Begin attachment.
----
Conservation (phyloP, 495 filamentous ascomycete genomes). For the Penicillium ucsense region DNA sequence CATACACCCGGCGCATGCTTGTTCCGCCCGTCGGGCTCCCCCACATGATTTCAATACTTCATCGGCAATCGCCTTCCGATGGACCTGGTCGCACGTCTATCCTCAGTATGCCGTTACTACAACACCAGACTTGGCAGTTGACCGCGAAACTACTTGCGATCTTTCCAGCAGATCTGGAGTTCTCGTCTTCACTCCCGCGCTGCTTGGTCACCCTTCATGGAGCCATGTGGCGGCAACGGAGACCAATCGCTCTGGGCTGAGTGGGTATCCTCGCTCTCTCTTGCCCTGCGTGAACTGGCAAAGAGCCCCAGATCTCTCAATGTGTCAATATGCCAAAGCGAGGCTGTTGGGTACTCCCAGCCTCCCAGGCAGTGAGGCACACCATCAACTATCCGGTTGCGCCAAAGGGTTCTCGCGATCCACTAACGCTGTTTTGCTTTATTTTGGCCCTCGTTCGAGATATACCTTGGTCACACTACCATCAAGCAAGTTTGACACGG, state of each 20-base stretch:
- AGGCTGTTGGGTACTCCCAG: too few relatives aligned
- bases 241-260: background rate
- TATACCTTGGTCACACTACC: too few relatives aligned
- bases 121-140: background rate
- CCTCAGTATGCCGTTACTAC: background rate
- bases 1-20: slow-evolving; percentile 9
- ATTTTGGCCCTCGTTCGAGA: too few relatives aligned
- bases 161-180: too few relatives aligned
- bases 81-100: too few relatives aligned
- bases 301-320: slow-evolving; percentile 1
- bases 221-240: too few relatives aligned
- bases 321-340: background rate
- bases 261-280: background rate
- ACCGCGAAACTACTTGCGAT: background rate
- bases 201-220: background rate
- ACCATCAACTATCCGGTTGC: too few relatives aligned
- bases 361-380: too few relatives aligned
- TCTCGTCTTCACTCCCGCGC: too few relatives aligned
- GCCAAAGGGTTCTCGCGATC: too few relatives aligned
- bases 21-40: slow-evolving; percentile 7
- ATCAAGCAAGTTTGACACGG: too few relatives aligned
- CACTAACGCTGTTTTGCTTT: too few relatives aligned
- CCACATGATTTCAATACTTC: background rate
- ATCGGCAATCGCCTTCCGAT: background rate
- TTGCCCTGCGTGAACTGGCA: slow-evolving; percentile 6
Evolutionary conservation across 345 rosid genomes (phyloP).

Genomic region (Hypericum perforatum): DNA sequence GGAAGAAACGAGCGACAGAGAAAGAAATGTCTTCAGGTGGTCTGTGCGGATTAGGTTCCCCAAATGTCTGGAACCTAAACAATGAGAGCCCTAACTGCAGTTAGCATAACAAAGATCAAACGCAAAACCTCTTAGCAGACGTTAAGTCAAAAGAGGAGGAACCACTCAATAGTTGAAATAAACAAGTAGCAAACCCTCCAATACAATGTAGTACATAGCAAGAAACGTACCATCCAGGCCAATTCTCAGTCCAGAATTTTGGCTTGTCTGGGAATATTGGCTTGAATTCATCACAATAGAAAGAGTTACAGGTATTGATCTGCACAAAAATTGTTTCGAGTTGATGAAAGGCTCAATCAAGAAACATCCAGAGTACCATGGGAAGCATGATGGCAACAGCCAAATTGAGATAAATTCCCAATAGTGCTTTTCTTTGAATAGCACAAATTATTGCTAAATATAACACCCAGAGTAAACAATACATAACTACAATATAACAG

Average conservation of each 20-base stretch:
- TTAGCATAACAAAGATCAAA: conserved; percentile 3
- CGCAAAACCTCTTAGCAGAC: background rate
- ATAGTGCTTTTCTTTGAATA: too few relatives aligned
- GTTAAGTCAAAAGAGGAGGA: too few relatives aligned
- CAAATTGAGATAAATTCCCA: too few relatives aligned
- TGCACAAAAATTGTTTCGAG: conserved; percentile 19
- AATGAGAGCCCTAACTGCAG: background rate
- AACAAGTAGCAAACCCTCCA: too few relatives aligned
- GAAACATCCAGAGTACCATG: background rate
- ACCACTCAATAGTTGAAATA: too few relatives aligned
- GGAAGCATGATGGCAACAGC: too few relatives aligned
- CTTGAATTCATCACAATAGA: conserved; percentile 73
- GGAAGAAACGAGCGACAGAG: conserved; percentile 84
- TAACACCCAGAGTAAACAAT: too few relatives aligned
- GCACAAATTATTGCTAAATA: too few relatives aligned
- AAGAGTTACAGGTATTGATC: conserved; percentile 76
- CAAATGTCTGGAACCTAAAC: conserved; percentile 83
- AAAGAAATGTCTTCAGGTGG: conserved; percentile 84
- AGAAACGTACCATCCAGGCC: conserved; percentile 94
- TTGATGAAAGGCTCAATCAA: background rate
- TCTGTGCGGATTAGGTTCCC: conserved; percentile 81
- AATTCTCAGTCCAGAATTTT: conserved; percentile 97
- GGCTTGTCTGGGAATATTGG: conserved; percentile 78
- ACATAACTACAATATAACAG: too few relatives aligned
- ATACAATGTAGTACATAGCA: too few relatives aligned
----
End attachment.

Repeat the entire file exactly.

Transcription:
Conservation (phyloP, 495 filamentous ascomycete genomes). For the Penicillium ucsense region DNA sequence CATACACCCGGCGCATGCTTGTTCCGCCCGTCGGGCTCCCCCACATGATTTCAATACTTCATCGGCAATCGCCTTCCGATGGACCTGGTCGCACGTCTATCCTCAGTATGCCGTTACTACAACACCAGACTTGGCAGTTGACCGCGAAACTACTTGCGATCTTTCCAGCAGATCTGGAGTTCTCGTCTTCACTCCCGCGCTGCTTGGTCACCCTTCATGGAGCCATGTGGCGGCAACGGAGACCAATCGCTCTGGGCTGAGTGGGTATCCTCGCTCTCTCTTGCCCTGCGTGAACTGGCAAAGAGCCCCAGATCTCTCAATGTGTCAATATGCCAAAGCGAGGCTGTTGGGTACTCCCAGCCTCCCAGGCAGTGAGGCACACCATCAACTATCCGGTTGCGCCAAAGGGTTCTCGCGATCCACTAACGCTGTTTTGCTTTATTTTGGCCCTCGTTCGAGATATACCTTGGTCACACTACCATCAAGCAAGTTTGACACGG, state of each 20-base stretch:
- AGGCTGTTGGGTACTCCCAG: too few relatives aligned
- bases 241-260: background rate
- TATACCTTGGTCACACTACC: too few relatives aligned
- bases 121-140: background rate
- CCTCAGTATGCCGTTACTAC: background rate
- bases 1-20: slow-evolving; percentile 9
- ATTTTGGCCCTCGTTCGAGA: too few relatives aligned
- bases 161-180: too few relatives aligned
- bases 81-100: too few relatives aligned
- bases 301-320: slow-evolving; percentile 1
- bases 221-240: too few relatives aligned
- bases 321-340: background rate
- bases 261-280: background rate
- ACCGCGAAACTACTTGCGAT: background rate
- bases 201-220: background rate
- ACCATCAACTATCCGGTTGC: too few relatives aligned
- bases 361-380: too few relatives aligned
- TCTCGTCTTCACTCCCGCGC: too few relatives aligned
- GCCAAAGGGTTCTCGCGATC: too few relatives aligned
- bases 21-40: slow-evolving; percentile 7
- ATCAAGCAAGTTTGACACGG: too few relatives aligned
- CACTAACGCTGTTTTGCTTT: too few relatives aligned
- CCACATGATTTCAATACTTC: background rate
- ATCGGCAATCGCCTTCCGAT: background rate
- TTGCCCTGCGTGAACTGGCA: slow-evolving; percentile 6
Evolutionary conservation across 345 rosid genomes (phyloP).

Genomic region (Hypericum perforatum): DNA sequence GGAAGAAACGAGCGACAGAGAAAGAAATGTCTTCAGGTGGTCTGTGCGGATTAGGTTCCCCAAATGTCTGGAACCTAAACAATGAGAGCCCTAACTGCAGTTAGCATAACAAAGATCAAACGCAAAACCTCTTAGCAGACGTTAAGTCAAAAGAGGAGGAACCACTCAATAGTTGAAATAAACAAGTAGCAAACCCTCCAATACAATGTAGTACATAGCAAGAAACGTACCATCCAGGCCAATTCTCAGTCCAGAATTTTGGCTTGTCTGGGAATATTGGCTTGAATTCATCACAATAGAAAGAGTTACAGGTATTGATCTGCACAAAAATTGTTTCGAGTTGATGAAAGGCTCAATCAAGAAACATCCAGAGTACCATGGGAAGCATGATGGCAACAGCCAAATTGAGATAAATTCCCAATAGTGCTTTTCTTTGAATAGCACAAATTATTGCTAAATATAACACCCAGAGTAAACAATACATAACTACAATATAACAG

Average conservation of each 20-base stretch:
- TTAGCATAACAAAGATCAAA: conserved; percentile 3
- CGCAAAACCTCTTAGCAGAC: background rate
- ATAGTGCTTTTCTTTGAATA: too few relatives aligned
- GTTAAGTCAAAAGAGGAGGA: too few relatives aligned
- CAAATTGAGATAAATTCCCA: too few relatives aligned
- TGCACAAAAATTGTTTCGAG: conserved; percentile 19
- AATGAGAGCCCTAACTGCAG: background rate
- AACAAGTAGCAAACCCTCCA: too few relatives aligned
- GAAACATCCAGAGTACCATG: background rate
- ACCACTCAATAGTTGAAATA: too few relatives aligned
- GGAAGCATGATGGCAACAGC: too few relatives aligned
- CTTGAATTCATCACAATAGA: conserved; percentile 73
- GGAAGAAACGAGCGACAGAG: conserved; percentile 84
- TAACACCCAGAGTAAACAAT: too few relatives aligned
- GCACAAATTATTGCTAAATA: too few relatives aligned
- AAGAGTTACAGGTATTGATC: conserved; percentile 76
- CAAATGTCTGGAACCTAAAC: conserved; percentile 83
- AAAGAAATGTCTTCAGGTGG: conserved; percentile 84
- AGAAACGTACCATCCAGGCC: conserved; percentile 94
- TTGATGAAAGGCTCAATCAA: background rate
- TCTGTGCGGATTAGGTTCCC: conserved; percentile 81
- AATTCTCAGTCCAGAATTTT: conserved; percentile 97
- GGCTTGTCTGGGAATATTGG: conserved; percentile 78
- ACATAACTACAATATAACAG: too few relatives aligned
- ATACAATGTAGTACATAGCA: too few relatives aligned